Young Sailor Determined To Go Cruising
Sailing, and the cruising lifestyle, require a few key things: time, money, and experience. These are three things that are notoriously difficult to come by, but especially for young people. Finding the time to sail, not to mention maintain, a boat can be difficult for someone just starting out in their career, and scrounging up the money for slip fees, annual haulouts, repairs, and fuel can be a struggle for someone already dividing their rent among half a dozen roommates. In terms of experience, unless you were lucky enough to grow up sailing or have friends with boats to teach you, getting comfortable enough to go out on your own is a challenge for anybody.
In some ways, however, the world is changing. Besides increased interest from young people in more nomadic lifestyles (have you seen the “van life” trends?), living aboard and cruising full-time is starting to look more viable for many younger people. Remote work has become easier and more popular. With living expenses being what they are, trading rent for a slip fee suddenly seems less insane. There are a plethora of YouTube channels, forums, and other sources to start finding information.
Cruising at age 21
For the determined and financially-savvy 20- or 30-something, finding the time, money, and experience to start living aboard and cruising full time is possible. I went on a four-month cruise from Annapolis to Florida last year as a 21-year-old on my 30-foot sailboat. I had the time, because I could afford to take a semester off from college during the pandemic. I had some money saved up and a supportive family. And I was lucky to have the experience from growing up sailing. But the challenges of being a young cruiser weren’t all logistical.
I sometimes found myself getting skeptical looks pulling into marinas. Once, I informed a marina that I was singlehanded and would prefer an easier slip if possible, and I’m not sure if it was because of my age or my gender (or the quirkiness of the boat), but I was greeted by a brigade of a dozen dockhands when all I really wanted was one helping hand to catch a line. In other instances, plenty of people informed me that I was simply too young and naïve to be doing what I was doing, or that I should hire a professional to fix that thing that just broke, no matter how simple or how many times I had done similar projects before. But for every time I got unsolicited advice on how to operate my own boat, there were two instances of older cruisers having faith in me and embracing me with open arms. It was those experiences that made my trip unforgettable.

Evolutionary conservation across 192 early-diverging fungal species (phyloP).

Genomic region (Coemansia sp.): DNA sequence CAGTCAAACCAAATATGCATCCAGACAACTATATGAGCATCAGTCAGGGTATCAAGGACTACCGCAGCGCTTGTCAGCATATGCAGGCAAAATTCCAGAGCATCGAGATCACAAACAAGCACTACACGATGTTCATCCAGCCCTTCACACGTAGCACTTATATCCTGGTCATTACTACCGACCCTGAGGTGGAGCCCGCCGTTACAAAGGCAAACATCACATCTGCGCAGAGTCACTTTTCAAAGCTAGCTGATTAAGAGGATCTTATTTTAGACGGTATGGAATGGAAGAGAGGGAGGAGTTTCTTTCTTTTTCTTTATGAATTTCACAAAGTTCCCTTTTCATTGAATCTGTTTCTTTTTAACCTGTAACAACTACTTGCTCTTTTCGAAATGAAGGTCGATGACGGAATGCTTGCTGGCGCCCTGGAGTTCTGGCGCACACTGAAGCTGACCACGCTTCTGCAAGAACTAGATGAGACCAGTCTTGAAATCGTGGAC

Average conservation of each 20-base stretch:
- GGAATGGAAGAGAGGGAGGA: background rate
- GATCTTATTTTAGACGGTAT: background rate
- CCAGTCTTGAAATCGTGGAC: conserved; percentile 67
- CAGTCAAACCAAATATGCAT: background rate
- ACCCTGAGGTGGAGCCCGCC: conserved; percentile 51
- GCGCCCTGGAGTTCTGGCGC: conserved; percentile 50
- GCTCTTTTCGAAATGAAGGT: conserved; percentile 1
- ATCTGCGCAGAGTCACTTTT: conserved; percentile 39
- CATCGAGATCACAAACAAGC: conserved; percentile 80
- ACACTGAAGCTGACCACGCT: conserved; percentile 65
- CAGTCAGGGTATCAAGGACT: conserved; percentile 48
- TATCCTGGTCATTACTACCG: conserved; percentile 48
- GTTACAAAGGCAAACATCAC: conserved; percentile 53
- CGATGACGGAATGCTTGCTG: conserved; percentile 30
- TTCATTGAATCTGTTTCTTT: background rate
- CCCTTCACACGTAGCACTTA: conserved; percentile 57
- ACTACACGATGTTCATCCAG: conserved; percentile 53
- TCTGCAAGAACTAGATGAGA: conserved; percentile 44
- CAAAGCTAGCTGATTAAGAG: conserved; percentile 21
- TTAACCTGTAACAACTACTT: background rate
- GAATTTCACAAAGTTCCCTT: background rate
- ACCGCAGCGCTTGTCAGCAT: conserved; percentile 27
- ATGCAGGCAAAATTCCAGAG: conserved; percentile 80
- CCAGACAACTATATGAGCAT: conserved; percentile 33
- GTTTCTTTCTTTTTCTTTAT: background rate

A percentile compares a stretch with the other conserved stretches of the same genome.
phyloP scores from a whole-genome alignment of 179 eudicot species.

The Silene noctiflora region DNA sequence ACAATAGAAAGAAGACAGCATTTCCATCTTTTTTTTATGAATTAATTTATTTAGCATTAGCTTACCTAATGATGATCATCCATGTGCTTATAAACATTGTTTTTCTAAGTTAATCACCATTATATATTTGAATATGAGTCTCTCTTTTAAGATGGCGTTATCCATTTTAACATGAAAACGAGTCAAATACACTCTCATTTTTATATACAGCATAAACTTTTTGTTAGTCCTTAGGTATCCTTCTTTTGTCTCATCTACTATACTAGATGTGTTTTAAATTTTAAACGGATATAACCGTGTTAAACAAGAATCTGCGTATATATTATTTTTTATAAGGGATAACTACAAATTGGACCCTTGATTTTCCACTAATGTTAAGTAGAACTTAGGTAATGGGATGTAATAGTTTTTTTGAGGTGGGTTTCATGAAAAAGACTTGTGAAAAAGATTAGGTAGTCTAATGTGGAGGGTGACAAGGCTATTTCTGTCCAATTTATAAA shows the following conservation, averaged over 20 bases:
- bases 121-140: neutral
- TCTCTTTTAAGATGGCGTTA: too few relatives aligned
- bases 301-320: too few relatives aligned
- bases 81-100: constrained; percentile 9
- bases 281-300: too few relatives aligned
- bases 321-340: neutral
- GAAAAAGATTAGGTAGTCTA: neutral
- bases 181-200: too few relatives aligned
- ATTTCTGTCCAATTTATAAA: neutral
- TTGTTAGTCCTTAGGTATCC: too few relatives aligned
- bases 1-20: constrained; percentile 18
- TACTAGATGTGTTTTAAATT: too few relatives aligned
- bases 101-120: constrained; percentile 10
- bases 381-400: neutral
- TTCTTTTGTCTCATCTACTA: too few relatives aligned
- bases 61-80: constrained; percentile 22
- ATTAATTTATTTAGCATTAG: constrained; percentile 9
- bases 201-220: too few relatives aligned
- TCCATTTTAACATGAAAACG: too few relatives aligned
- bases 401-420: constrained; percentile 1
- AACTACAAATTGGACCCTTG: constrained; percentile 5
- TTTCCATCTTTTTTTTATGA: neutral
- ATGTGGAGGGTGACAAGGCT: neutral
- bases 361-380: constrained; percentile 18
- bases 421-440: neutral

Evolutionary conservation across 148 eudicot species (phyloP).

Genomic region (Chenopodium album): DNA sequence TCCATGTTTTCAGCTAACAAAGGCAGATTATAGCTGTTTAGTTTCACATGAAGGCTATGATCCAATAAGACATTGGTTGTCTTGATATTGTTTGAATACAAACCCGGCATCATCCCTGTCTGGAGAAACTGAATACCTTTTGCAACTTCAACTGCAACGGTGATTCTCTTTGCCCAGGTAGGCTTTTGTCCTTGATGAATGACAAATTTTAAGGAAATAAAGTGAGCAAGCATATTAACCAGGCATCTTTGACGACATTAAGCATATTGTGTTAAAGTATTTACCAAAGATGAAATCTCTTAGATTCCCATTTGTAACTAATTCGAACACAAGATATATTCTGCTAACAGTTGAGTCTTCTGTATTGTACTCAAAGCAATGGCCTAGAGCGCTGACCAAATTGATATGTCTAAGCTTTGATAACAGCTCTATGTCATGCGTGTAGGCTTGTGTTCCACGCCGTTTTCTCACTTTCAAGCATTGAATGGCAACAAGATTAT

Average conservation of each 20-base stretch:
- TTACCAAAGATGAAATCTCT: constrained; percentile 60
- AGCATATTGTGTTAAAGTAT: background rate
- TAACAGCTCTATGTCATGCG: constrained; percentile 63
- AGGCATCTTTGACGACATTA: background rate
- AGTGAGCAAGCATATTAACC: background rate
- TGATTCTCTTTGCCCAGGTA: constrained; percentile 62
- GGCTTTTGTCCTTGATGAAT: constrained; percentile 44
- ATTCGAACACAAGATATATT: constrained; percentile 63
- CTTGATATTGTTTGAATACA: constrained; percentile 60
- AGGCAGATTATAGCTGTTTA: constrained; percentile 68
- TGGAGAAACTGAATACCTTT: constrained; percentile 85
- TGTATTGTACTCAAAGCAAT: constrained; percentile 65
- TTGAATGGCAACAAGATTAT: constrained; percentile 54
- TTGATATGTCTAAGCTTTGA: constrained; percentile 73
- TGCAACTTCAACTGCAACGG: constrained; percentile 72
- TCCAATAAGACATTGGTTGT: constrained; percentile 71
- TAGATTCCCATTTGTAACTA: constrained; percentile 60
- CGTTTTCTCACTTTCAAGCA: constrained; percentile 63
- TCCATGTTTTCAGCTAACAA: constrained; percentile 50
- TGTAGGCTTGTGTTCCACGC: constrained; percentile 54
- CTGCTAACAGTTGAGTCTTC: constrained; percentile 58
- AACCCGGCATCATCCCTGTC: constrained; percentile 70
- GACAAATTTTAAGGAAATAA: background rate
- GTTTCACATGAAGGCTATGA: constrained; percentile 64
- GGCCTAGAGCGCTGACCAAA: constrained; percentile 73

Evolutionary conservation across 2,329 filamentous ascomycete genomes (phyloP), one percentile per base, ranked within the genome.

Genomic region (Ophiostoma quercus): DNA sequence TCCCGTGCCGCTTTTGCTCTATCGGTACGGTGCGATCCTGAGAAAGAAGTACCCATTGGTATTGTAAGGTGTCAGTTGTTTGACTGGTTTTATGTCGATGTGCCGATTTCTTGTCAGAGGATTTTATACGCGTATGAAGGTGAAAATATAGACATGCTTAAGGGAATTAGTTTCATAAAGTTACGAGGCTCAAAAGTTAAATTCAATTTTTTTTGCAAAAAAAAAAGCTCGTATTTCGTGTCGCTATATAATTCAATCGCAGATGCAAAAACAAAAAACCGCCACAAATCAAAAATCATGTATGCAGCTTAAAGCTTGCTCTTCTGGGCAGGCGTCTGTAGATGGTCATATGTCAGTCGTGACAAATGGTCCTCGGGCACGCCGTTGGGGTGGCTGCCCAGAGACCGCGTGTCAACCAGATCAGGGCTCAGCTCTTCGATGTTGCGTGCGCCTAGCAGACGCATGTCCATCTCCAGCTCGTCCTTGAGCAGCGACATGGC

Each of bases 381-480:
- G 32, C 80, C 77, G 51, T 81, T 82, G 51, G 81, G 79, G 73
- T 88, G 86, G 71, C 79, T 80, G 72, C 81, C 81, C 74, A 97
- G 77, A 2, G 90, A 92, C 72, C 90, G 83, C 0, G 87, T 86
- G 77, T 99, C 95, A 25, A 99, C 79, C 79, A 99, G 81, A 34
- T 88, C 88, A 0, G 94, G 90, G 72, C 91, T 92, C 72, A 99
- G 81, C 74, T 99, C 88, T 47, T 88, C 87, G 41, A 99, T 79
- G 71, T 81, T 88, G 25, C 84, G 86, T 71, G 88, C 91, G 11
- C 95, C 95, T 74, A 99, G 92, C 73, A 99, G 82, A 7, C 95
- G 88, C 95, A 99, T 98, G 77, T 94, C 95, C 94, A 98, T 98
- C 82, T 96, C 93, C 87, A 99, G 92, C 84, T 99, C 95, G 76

I had the pleasure of getting taken out to dinner, receiving a plethora of gifts from old books to fresh fruit, and being offered friendly assistance in everything from dockline handling to an emergency leak repair in the middle of the night. This type of camaraderie may be standard in the cruising community, but I feel that I appreciated it even more as someone who was not only doing it for the first time, but who was often also decades younger than my neighbors in the mooring field. Open invitations, offers of assistance, and kind advice were key factors in building my confidence as a cruiser who often felt a bit out of place.
It makes sense to me that older cruisers can sometimes be wary of encouraging young, potentially inexperienced sailors to take the plunge. Since my trip, the tables have turned; I have had plenty of people ask me for advice. Some of them I encourage while others I gently warn to be realistic, so I understand the need to take the rose-colored glasses off when speaking with younger potential cruisers. But everyone has to start somewhere, and without young cruisers coming up through the ranks and keeping the sport and the lifestyle fresh, cruising wouldn’t be what it is today.
If you’re a veteran cruiser and you notice that your neighbor is a salty 20-something on a boat that probably doesn’t have air conditioning and hasn’t gotten new cushions since the 1980s, just know that they would probably appreciate your offer for a meal and conversation more than most. And if you’re that salty 20-something, or thinking about becoming one, don’t be discouraged by the handful of people who might scoff at you or your boat, because there are five more who would love to befriend you.
Are you a “young” cruiser?
Young Cruiser’s Association (YCA) is a collective of young (those who don’t wait for retirement to start living), salty vagabonds that have found and formed a community of the sea. Whether you are actively seafaring, wayfaring, or daydreaming of such things, there is a place (and a barstool) for you in the YCA. With the young coming together as the YCA, we amp the fun factor, dare each other to take the path less traveled, upset the norm, and fight for important things in the cruising realm: youngcruisers.org.
by Kelsey Bonham
About the Author: Following her graduation from Colgate University, Kelsey Bonham lives in Norfolk, VA, where she keeps her 30-foot steel boat Little Wing and works part-time for SpinSheet and the Elizabeth River Project. Find her on Instagram @littlewing_sailing.